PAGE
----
Instead of solving equations, I nervously pick at a checked up edge of my desk while my mind continues to wander toward one of Dad’s routine rants.

“Jenny, you and Daddy have a special relationship. Shopping is our special daddy-daughter thing. It all started with your Father’s family curse—neurofibromatosis—when I was 16. My face was clean and handsome, too. Then the first one appeared on my chin while I was in the Marines. I tried to shave it off twice, but it grew right back. Came from my fucking mother’s side. My father never should have married that woman, but that’s another story. Anyways, your Father never had trouble getting a woman because of these things. But in the 1970s, I went to the beach and a little boy screamed bloody murder when he saw me. The kid thought I was some kind of monster with these things. So after that, Daddy figured, fuck it. Truth be told, I don’t like being around lots of people anyways. That’s why we never go to parks or dirty fucking fairs. Who knows what animals pissed there or what disgusting people do in those public places?”

Could that one event have embarrassed him so long—to last for all these years? Will I get the bumps when I turn sixteen, too? I examine my body each week to make sure none have grown. Just a few ugly brown birthmarks so far.

RINGGGGGGG. At last! I quickly fumble for tonight’s assignments among the rumpled papers stuffed into the bottom of my locker. You really got to clean this mess up, jerk.

Leaping toward the double doors, I spy Dad’s car parked right in front. Please don’t let anyone see you get in the contact-paper car. You’re having enough trouble at this new school. I toss my backpack onto the seat first, and hop in with a giant grin on my face.

Dad wonders aloud, “What the fuck are you so happy about?”

Oh no! He forgot about shopping day. He said we might even go to the good mall this time.

My head hangs while my smile quickly dissolves into despair.

He catches on. “Oh! You think we’re going to the mall today, don’t you?”

I nod. Phew. He remembers! But why does he seem so angry?

“Well you can forget about that today. Your Father is all riled up. Do you know what the fuck happened today? They let that n****r, OJ Simpson—fucking wife killer—off today. Acquittal my ass! He held his hand taut when he tried the glove on. And the fucking thing has his blood on it.”

Dad holds his hand up with all of his fingers spread open like a turkey.

“For fuck’s sake if I held my hand like this, I couldn’t get my hand in a glove either. This is why your Father hates sports players. We give these people way too much power. I want to kill that n****r myself. If Nichole Brown were my daughter, he would have never got away with this shit. Mark my words, Jenny, if you ever try to date one of them, I’ll kill you myself.”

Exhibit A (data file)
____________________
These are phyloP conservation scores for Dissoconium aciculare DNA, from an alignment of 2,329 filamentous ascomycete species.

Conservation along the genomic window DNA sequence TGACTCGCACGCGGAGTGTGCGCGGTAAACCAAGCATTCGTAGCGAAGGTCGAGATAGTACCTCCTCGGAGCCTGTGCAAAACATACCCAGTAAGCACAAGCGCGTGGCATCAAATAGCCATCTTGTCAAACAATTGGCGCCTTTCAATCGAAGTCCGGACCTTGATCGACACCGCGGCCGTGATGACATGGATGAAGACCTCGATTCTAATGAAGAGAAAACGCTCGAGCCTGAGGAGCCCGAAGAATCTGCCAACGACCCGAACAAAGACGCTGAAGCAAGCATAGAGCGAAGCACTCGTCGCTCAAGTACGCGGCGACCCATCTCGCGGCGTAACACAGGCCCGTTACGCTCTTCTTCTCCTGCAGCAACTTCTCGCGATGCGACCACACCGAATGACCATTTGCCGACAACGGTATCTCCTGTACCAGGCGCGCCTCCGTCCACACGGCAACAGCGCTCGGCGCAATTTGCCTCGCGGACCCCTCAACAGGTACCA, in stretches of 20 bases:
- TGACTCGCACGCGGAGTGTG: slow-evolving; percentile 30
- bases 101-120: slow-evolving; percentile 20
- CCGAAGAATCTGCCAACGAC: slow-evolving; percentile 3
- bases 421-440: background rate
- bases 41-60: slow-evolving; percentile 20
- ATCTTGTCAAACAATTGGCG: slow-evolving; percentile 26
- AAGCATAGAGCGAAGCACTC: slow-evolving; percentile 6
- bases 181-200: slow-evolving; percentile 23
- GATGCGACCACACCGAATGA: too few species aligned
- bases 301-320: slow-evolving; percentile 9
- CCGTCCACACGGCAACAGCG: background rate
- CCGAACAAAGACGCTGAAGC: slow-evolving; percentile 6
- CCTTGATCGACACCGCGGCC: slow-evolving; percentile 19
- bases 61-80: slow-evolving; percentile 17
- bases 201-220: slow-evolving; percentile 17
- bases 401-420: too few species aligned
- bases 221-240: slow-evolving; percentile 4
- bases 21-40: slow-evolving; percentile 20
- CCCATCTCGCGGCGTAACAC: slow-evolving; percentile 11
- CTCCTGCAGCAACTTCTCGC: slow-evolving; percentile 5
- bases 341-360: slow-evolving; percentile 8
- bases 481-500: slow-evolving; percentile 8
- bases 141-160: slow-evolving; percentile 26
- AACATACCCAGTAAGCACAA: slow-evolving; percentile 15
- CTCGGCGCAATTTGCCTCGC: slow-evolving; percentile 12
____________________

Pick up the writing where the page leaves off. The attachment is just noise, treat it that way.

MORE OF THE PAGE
I wince at Dad’s suggestion of violence. I hate you! If you only knew what we learned in school. That people like you are called racists. You should be sent to jail!

He shifts the car out of park, but jabbers on. “Don’t get Daddy wrong. I don’t believe in hurting black people. A lot of them were cleaner and better behaved than white people when I was a little boy living in the city. It was them who didn’t want to mix with the whites because we were too dirty. And I agree with them. The races don’t belong mixing, for Christ sakes.”

How do you know? People can do whatever the hell they want to!

 “Really. Believe me. Daddy almost got killed when I was in service because I was on my leave and I gave my seat to a black woman on the bus in South Carolina. People wanted to beat me up. But I didn’t care. And my first friend when I joined the military was black. He showed me how to defend myself because I was one of the shortest guys there. But he liked me because I was tough.”

Yeah. Yeah. Heard these stories a million times. You say one thing and do another all the time.

When we get home, Dad fixes my usual snack of Ramen noodles. I devour them, and excuse myself for homework. “That’s fine, Jenny. Go to your room, and do that useless shit they assign you in school.” Exactly what I intend to do, jerk.

 “…What you really ought to be doing is staying down here and watching the news with Daddy to learn some real life lessons here. This goddamn commie country we live in, where our white women are no longer safe.”

But I have homework! And I have to be a straight-A student, right? Besides I’ve heard enough of your racism for one day.

 As I trudge upstairs, the cream and tan pattern in the rug makes creates a hypnotic mood to drown out Dad’s curses at the T.V. What if the whole world knew what a bastard he is? What if they really, did? Would everyone think you were just his evil daughter?

1993: Ante Up

A crisp fall breeze quivers up my spine as we exit Price Chopper supermarket.

Dad waves to someone in the parking lot. Who is that? I squint harder into the blinding afternoon sun. Nothing. Maybe you need glasses?

The mystery man yells, “Hey, Tom!”

Dad bellows back, “Ozzy! Hey-a buddy.”

Oh fuck. It’s Ozzy. What day is it? Wednesday! How much worse could your luck get?

Ozzy leans against his silver Oldsmobile waiting cheerfully for Dad and me to approach. I don’t smile as the grocery bag digs into my scrawny hand. You know what’s coming next. Glare.